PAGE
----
Still, somehow people assume that they are living in a more enlightened age – indeed the MOST enlightened age. As if they confuse having a cell phone on their hip with having some new-fangled ethic in their heart. They assume that nothing has ever been lost from human experience and that the human heart has followed the same trajectory as human technological innovation.
This hypothesis probably has its genesis in the way history is presented sometimes. Here in America, for instance, we teach our history often in two courses – one leading up to the Civil War and one the aftermath through today – as if the dividing line for everything was the abolition of slavery. Since we all agree that getting rid of slavery was admirable and righteous, a correlation can be drawn by the inattentive person that barbarism was more widespread before 1865 than after. However, even if you could get a person who subscribed to this thinking to acknowledge that slavery is still rampant in our day – though thankfully no longer recognized or legitimized by our governing bodies – you would likely still find it an uphill task to get them to acknowledge that comparable (perhaps even GREATER) sins are on our heads today (rampant abortion anyone?). And THAT is the attitude about which I am talking: one which says that generations which have lived in the past were necessarily a bunch of bigoted, sexist, racist, homophobic, science-hating Neanderthals. This thinking juxtaposes all of the blood and sinew of the millennia past against the enlightened, righteous genetics of today.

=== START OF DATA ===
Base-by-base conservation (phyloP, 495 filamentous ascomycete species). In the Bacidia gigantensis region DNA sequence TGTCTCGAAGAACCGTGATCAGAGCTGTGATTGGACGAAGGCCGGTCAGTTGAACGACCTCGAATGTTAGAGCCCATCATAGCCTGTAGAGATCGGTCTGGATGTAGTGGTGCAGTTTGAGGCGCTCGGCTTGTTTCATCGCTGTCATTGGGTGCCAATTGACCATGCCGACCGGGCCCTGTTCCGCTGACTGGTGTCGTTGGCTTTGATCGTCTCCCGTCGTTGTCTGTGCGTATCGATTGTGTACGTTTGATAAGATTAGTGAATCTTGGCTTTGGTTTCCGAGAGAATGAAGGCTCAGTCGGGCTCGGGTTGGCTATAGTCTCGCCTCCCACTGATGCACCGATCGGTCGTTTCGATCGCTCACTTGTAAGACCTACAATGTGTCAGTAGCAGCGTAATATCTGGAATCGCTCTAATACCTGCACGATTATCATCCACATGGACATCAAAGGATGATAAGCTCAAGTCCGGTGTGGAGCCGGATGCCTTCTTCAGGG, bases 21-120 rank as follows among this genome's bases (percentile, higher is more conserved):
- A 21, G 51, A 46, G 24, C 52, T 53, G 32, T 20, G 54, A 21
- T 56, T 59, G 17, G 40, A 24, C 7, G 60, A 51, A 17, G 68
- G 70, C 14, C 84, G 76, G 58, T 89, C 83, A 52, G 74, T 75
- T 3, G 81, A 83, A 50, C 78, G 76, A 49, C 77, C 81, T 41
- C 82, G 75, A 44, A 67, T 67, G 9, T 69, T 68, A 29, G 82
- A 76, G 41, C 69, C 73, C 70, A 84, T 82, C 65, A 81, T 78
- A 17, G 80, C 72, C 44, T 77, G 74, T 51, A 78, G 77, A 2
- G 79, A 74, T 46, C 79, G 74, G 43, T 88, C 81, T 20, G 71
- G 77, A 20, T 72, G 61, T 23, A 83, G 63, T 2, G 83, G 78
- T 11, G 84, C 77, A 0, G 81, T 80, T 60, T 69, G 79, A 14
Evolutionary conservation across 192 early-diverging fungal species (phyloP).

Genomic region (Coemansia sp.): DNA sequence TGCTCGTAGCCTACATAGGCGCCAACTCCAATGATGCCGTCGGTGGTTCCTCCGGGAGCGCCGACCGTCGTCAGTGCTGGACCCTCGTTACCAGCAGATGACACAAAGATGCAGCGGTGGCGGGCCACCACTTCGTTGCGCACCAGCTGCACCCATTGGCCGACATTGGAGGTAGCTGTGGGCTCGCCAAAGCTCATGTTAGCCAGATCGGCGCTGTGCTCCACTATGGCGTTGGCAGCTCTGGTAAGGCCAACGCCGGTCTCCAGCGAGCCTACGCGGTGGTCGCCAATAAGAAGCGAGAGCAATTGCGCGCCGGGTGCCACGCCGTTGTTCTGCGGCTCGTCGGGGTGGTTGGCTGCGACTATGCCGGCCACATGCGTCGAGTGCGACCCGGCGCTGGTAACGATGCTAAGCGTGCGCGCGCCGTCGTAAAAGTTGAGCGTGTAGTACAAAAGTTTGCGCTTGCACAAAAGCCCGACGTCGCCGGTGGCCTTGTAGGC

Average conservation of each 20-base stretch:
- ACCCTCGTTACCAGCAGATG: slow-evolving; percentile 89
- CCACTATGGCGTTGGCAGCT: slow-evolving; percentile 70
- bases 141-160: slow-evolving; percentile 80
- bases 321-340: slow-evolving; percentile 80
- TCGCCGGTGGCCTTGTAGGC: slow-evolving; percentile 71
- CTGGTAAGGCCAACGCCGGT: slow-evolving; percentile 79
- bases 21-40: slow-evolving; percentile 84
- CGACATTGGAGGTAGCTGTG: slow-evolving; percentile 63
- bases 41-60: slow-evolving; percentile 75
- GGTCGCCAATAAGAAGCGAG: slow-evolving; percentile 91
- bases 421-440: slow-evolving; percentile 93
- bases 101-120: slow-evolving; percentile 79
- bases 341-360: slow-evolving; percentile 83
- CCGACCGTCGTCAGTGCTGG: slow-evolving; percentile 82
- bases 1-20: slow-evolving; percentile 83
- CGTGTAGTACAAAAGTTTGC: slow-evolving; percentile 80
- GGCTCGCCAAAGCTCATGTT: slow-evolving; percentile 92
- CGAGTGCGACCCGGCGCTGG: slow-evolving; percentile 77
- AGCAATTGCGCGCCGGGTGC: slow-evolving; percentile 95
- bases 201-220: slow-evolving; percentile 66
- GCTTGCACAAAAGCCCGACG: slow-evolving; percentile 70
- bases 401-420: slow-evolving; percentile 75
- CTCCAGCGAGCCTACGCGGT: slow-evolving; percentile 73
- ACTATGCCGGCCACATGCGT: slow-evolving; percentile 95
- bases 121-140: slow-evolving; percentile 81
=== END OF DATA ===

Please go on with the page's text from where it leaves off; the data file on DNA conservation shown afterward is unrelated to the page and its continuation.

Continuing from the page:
But both the philosophy which says we have nothing to learn from our forebears and the one which airbrushes the less-desirable or inconvenient things from history have made a horribly fatal mistake. To not learn from both the mistakes and victories of previous generations is to make the same mistakes over and over again; and to deny what has happened in the past because it does not conform to our biases is to deny that truth can even exist. The former leads to a spiral of barbarism, the latter a vortex of lies.
Because we are battling such a seditious foe in humanism, most of the time we don’t even notice the change in our thinking occurring. We don’t see how the hubris of our current generation erodes our ability to learn the best lessons established in history. And so we move easily from thinking highly of our age to denigrating all ages past and it is our philosophy which suffers as Plato is replaced by Lena Dunham, Sophocles by John Stewart and Thomas Aquinas by Christopher Hitchens. And by airbrushing the work of William Wilberforce (for example) because he – as a white, male, British, 18th century Christian – doesn’t fit your preconceptions of a champion of equality, we only make ourselves poorer by the undermining of the significance of his work.
Let us truly be honest with ourselves. Is 2015 really a wonderful time to be alive? Worldwide we have rampant poverty, class mistrust, unchecked disease, government oppression, massive inflation, racism, jihad, murder, war, terrorism, hunger, thirst and malnutrition … just like every other year in human history … and just like it will always be in the future. Here’s the unvarnished, God’s honest truth: un-airbrushed history teaches us that human nature does not change because we are fallen, bent and broken; disease-ridden with sin. Which means there is only one solution: our ancestors have taught us that only something extra-human can fix our humanness – God working through the words of Paul, the energy of Wilberforce, the hands of Mother Teresa, and the strength and resolve of God’s church.
If you want to know why history is denigrated, look no further than this truth: we are sinners, but God can still use us for something beautiful.